Rep. Weiner's Anti-Goldline/Beckophobia Crusade Falls Flat
An organization once headed by former Obama administration official Van Jones tried it. Other so-called grassroots organizations have given it a shot. Now Rep. Anthony Weiner, D-N.Y., with the power of Congress in tow, has taken his best shot to shut Glenn Beck down. But so far it isn’t really working.
On Sept. 23, Weiner called a representative from Santa Monica, Calif.-based Goldline to testify before the Commerce, Trade and Consumer Protection Subcommittee about what he deemed to be the firm's unfair business practices. However, it just so happens that Goldline sponsors Beck and other conservative media personalities.
With congressional hearings, you'd expect the media to be all over this, right? Not exactly, at least thus far. The most attention Weiner’s charade could muster was a segment at the end of MSNBC’s bomb-thrower show, “Countdown with Keith Olbermann.” Olbermann asked Weiner on his Sept. 23 broadcast if Goldline was in cahoots with “willing partners like Glenn Beck,” since anyone who suggests gold be a part of someone’s portfolio is up to no good.
According to a spokesman from Goldline, out of the 30 to 40 television advertisements the company runs on a daily basis, only one runs during Glenn Beck’s Fox News Channel programming. In fact, Goldline runs regular advertising on CNBC, the sister network to Olbermann’s MSNBC.
But Weiner faulted Beck and others, including “angry radio hosts” for suggesting gold should be a part of someone’s financial portfolio.
“You know this is where the angry radio host works hand-in-glove with these sellers,” Weiner said. “You know, you see Glenn Beck say, be careful, the economy’s a mess. Deficits, debts, you better invest in gold. Now let’s go to a word from our sponsor.”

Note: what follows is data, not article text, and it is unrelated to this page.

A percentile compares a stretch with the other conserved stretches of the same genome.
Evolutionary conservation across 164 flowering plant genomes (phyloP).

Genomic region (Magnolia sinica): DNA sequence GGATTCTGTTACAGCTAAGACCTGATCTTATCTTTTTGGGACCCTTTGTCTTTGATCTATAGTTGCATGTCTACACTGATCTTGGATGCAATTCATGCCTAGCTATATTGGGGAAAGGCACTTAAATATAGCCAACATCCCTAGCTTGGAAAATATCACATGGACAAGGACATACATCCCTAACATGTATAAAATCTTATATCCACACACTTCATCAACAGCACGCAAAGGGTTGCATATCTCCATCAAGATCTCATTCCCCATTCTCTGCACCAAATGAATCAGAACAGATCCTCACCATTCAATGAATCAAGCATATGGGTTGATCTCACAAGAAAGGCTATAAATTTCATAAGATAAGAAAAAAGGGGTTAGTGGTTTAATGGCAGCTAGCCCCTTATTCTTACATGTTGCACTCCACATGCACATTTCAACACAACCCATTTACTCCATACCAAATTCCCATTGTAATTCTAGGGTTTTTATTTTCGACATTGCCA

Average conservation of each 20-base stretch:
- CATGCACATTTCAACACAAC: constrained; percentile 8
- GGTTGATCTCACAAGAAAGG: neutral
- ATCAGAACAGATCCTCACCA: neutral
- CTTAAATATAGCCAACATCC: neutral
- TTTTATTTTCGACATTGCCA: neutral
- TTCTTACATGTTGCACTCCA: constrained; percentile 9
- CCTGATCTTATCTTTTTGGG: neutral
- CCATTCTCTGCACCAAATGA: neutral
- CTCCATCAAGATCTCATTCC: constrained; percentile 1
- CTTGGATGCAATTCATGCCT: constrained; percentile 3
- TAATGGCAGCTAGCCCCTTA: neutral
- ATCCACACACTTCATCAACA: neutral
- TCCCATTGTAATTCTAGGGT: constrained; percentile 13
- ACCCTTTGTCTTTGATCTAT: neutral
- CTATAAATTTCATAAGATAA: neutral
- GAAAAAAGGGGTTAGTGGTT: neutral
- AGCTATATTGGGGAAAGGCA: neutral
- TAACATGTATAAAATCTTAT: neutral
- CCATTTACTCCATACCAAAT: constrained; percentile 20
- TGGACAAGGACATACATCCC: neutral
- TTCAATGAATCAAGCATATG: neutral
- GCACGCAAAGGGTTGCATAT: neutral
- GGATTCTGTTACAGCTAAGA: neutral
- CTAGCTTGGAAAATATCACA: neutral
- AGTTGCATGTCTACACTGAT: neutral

But Goldline offers a product that even media financial experts advise people to have in their portfolio. Take CNBC’s Jim Cramer, who on his May 17 program explained why gold is important, not necessarily as an investment to make money, but as a hedge against inflation – a point Weiner refuses to concede.
“First off, gold hedges you against the eve-of-destruction pessimists,” Cramer said. “It's a safe haven that tends to go up when everything else goes down. Second, as the commercial says, ‘Central banks are printing money like mad.’ That's a great reason to own gold. Third no, matter what happens in keeping with the pessimistic zeitgeist, people are going to say what central banks around world are doing is inflationary. Doesn't matter that it's done to counter deflation – gold's the antidote to the chatter. Fourth, there's not a lot of gold being found.”
Nonetheless, Weiner took a few more shots at Beck, which has been a pattern for the New York congressman on the gold issue. He argued that Beck was abusing the public’s trust, even though Beck was conveying a perfectly legitimate view and speaking on the behalf of a legitimate sponsor.
“It got so bad that even Fox News said to Glenn Beck, you can’t be a paid sponsor for these guys anymore, because it was just -- the line was getting blurred,” Weiner continued. “Now, that’s Fox News’ problem. That’s Glenn Beck’s problem. I think he does have some responsibility to his viewers. You know, it’s odd of me to be saying this, but I want to stand up for Glenn Beck’s viewers in this case.”
And Weiner maintained that the laws he is proposing, which are motivating his witch-hunt, wouldn’t even be applicable to Fox News or Beck.
“But the laws that we’re proposing obviously don’t impact Fox News,” he continued. “And Glenn Beck can say and do whatever he wants. But I would hope he takes a step back and looks at our study and looks at the testimony today, and realize that his viewers are middle class people who are struggling. He should not be aiding and abetting a rip off.”
That begs the question – why is Weiner bringing up Beck in the first place?